I’m figuring the best place to start is with technology. During the past 15 years, technology has become a dominating force in every aspect of our lives and that includes education. As it descended upon higher education, we didn't start out asking the right question. We got focused on the mechanics of “how does it work” (or, in the case of those us not all that adept at mastering technology, “why doesn't it work?”) and “what can we do with it?” The better question is whether a new technology promotes learning. We are asking that question now, but still struggle with the balance between what’s possible and what promotes learning.
Editor’s note: The following is an excerpt from Student-Generated Reading Questions: Diagnosing Student Thinking with Diverse Formative Assessments, Biochemistry and Molecular Biology Education, 42 (1), 29-38. The Teaching Professor Blog recently named it to its list of top pedagogical articles.
As instructors, we make a myriad of assumptions about the knowledge students bring to our courses. These assumptions influence how we plan for courses, what information we decide to cover, and how we engage our students. Often there is a mismatch between our expectations about what students know and how students actually think about a topic that is not uncovered until too late, after we examine student performance on quizzes and exams. Narrowing this gap requires the use of well-crafted formative assessments that facilitate diagnosing student learning throughout the teaching process.
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Take a moment right now to ask yourself who your best teachers were growing up. Now list the qualities that made them your best teachers.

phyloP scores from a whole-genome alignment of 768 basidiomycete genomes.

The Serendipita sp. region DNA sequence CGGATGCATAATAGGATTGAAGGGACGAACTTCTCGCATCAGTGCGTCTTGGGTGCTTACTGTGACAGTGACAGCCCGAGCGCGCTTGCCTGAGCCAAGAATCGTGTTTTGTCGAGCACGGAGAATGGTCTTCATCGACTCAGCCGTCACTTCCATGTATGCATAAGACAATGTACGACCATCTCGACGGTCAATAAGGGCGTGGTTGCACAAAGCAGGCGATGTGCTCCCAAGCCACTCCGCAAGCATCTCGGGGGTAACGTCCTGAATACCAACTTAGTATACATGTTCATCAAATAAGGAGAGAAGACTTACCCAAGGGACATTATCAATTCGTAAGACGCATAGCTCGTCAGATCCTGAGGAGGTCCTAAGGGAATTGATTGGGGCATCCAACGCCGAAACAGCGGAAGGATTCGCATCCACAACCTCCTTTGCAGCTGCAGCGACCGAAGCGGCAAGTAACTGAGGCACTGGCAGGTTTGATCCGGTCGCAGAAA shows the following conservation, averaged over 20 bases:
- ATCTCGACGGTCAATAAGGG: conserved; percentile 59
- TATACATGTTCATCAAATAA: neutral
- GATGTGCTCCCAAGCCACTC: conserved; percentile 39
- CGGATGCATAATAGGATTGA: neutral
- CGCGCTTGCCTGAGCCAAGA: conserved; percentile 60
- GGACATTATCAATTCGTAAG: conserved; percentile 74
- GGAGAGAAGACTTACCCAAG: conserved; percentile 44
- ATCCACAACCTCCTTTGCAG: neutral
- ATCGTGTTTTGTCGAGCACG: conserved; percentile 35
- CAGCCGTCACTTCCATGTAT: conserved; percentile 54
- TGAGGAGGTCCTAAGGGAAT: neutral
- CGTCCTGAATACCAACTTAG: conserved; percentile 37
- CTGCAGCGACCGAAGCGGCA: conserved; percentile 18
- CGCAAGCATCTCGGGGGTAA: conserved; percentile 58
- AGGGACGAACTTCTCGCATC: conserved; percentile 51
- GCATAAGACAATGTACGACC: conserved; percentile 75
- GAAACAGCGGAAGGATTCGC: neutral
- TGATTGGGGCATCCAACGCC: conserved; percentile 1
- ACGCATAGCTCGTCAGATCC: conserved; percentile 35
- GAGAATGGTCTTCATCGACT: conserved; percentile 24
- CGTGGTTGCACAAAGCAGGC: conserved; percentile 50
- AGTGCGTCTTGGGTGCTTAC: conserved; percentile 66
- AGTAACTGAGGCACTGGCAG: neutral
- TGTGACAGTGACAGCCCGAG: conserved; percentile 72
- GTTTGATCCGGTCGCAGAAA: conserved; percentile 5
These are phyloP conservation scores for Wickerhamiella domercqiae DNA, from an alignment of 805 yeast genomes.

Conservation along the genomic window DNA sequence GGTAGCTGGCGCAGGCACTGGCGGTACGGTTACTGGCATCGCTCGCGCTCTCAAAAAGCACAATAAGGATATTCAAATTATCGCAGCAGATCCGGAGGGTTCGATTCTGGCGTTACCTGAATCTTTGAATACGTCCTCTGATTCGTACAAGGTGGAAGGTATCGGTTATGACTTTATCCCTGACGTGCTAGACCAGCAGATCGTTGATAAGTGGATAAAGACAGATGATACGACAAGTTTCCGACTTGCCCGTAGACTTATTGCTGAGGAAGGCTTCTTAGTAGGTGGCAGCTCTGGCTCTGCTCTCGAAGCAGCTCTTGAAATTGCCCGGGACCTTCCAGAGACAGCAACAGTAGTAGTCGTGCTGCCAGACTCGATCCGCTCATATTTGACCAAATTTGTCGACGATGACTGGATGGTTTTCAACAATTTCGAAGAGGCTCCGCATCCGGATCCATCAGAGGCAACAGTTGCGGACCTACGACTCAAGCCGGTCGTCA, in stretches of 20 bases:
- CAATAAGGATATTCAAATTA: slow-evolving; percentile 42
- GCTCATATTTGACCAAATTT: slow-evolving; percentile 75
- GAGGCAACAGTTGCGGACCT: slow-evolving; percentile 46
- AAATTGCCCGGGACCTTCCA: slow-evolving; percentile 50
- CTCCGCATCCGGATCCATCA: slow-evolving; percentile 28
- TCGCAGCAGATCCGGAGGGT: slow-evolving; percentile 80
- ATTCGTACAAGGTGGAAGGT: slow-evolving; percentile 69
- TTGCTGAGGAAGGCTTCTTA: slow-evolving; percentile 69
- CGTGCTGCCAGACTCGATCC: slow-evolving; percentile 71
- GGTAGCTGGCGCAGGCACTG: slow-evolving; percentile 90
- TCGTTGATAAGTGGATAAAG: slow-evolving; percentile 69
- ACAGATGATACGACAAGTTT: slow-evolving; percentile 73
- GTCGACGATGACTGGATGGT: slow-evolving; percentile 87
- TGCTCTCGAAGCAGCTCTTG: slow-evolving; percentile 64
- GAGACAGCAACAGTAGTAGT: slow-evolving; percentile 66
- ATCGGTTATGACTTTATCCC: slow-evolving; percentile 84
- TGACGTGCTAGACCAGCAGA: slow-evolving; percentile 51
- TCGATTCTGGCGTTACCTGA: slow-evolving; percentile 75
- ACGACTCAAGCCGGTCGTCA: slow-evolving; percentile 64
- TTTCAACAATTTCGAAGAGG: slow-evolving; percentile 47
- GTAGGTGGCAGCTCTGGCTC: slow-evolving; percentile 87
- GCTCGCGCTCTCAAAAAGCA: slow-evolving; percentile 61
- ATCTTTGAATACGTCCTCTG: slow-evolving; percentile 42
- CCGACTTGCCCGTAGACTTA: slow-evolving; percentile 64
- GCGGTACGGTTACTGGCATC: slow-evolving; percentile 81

Looking at your list, you will probably notice something interesting. When I have faculty do this, they invariably list qualities such as “cared for my learning” or “cared for me as a person.” They do not list qualities such as “the most knowledgeable person in their field.” In other words, they list relationship qualities as the factors that make for a great teacher, not knowledge qualities.
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"From the way students act at the beginning of a class we can tell a great deal about the profs who taught them previously." It's an insight offered by David Johnson and Roger Johnson, the well-known cooperative learning researchers and advocates.
I am not an athlete. I lack coordination and have some physical limitations. My husband, on the other hand, is an excellent skier. He isn’t a teacher but he believed I could learn to ski, convinced me to try, and partnered with me in the learning process, like the best teachers do. Learning to ski taught me 10 coaching strategies bridging four areas: establishing a safe space to learn, sharing responsibility, providing feedback, and empowering the learner. I apply these strategies to facilitating online discussions, but they relate to a range of learning contexts.
Pedagogy specialists including Armstrong & Hyslop-Margison (2006) support democratic collaborative activities as a positive predictor of student satisfaction. This transfers to online and hybrid (blended) courses. A sense of democratic community within an online course encourages engagement, which can promote higher-level thinking. This raises the question: How can instructors create successful collaborative learning communities online?
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The evidence that students retain content longer and can apply it better when exams and finals are cumulative is compelling. When I pointed to the evidence in a recent workshop, a faculty member responded, “But I can’t use cumulative exams. My students would revolt.” Students don’t like cumulative exams for the very reason we should be using them: they force regular, repeated encounters with the content. And it’s those multiple interactions with the material that move learning from memorization to understanding.